coalvalleynews.com

RON’S RAMBLINGS

Game actually lived up to expectations

Ron Gregory ronjgregory@gmail.com

3 months 10 days 5 hours ago |8 Views | | | Email | Print

The game actually lived up to expectations and there were no fights or disharmony Friday evening when Scott High School’s boys traveled to Chapmanville.


A crowd that probably included more Scott fans than Chapmanville Regional High supporters looked on as these two Class AA squads put on an epic battle on the hardwood. And just as it should have been, the competition was limited to basketball talent with no boxing matches breaking out.


On that subject, a number of people have told me that the melee between Logan and Scott at CRHS two weeks ago was really much ado about nothing. I strongly and respectfully disagree. When coaches have to rush to the floor to separate players, it IS serious.


As one looks at the game film from that Logan-Scott game, it is apparent that one player has another from an opposing team in a chokehold. The results of that, obviously, could have been very serious indeed. And even though it is obvious one civilian from Chapmanville was in the middle of the fight, one from Logan is also seen in the video.


It is not a part of the game for fistfights to break out during a basketball contest. That is simply unacceptable and should not be explained away by fans, parents or administrators.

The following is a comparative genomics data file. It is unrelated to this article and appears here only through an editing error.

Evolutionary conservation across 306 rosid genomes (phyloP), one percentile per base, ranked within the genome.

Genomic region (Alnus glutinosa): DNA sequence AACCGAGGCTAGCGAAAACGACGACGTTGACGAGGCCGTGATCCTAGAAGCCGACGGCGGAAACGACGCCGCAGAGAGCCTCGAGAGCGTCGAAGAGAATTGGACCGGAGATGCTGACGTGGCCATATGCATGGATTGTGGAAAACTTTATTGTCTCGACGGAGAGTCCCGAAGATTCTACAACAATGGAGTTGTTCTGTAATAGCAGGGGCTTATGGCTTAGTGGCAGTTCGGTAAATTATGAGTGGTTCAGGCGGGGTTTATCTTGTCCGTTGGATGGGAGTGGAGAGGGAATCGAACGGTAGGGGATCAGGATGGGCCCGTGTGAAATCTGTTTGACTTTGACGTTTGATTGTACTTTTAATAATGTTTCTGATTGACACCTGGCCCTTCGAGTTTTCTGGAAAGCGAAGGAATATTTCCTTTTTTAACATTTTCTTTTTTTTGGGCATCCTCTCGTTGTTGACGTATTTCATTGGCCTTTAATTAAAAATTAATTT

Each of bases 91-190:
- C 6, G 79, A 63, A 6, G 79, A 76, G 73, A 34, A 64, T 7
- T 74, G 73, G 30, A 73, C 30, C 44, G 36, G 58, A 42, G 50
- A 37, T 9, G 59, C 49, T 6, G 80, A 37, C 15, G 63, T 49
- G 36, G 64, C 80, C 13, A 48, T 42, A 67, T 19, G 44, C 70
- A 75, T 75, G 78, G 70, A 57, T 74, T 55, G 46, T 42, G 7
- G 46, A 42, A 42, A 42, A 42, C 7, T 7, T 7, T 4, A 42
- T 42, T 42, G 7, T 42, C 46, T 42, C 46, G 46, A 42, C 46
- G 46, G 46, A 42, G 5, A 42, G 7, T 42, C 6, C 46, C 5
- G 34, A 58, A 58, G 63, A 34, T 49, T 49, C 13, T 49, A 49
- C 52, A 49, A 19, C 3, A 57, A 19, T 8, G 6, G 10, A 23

* * * * * *


While the Logan County board (or is it “bored”) of education sticks its collective head in the sand regarding what went on between Logan and Scott, film of the brawl shows it was just that — a brawl.


I still suspect that Logan High Coach Mark Hatcher could have escaped any punishment for his role in the fiasco if he had simply maintained a cooler head with police officers. Even though Hatcher pushed a Chapmanville town policeman to the floor, I honestly believe he could have said he did not realize he was shoving an officer and he was sorry. Then, I think, much cooler heads would have prevailed.


But Hatcher, being Hatcher, did not do that. When I arrived across the parking lot at the CPD police station minutes after the game, it was Hatcher whose loud voice could still be heard behind closed doors. He was continuing to berate the officers; still insisting that they had no right to be on the floor, etc.


I am sure his attitude in that station did a lot toward getting him charged with assault and battery on a police officer. He was still verbally assaulting them during the final four minutes of the game and immediately after.


They often say it is how one handles what he has already done that seals his fate. Hatcher could have likely saved any embarrassment by simply walking up to the officer, telling him he (Hatcher) was wrong and offered a sincere apology. But there was no way he was going to do that at the time.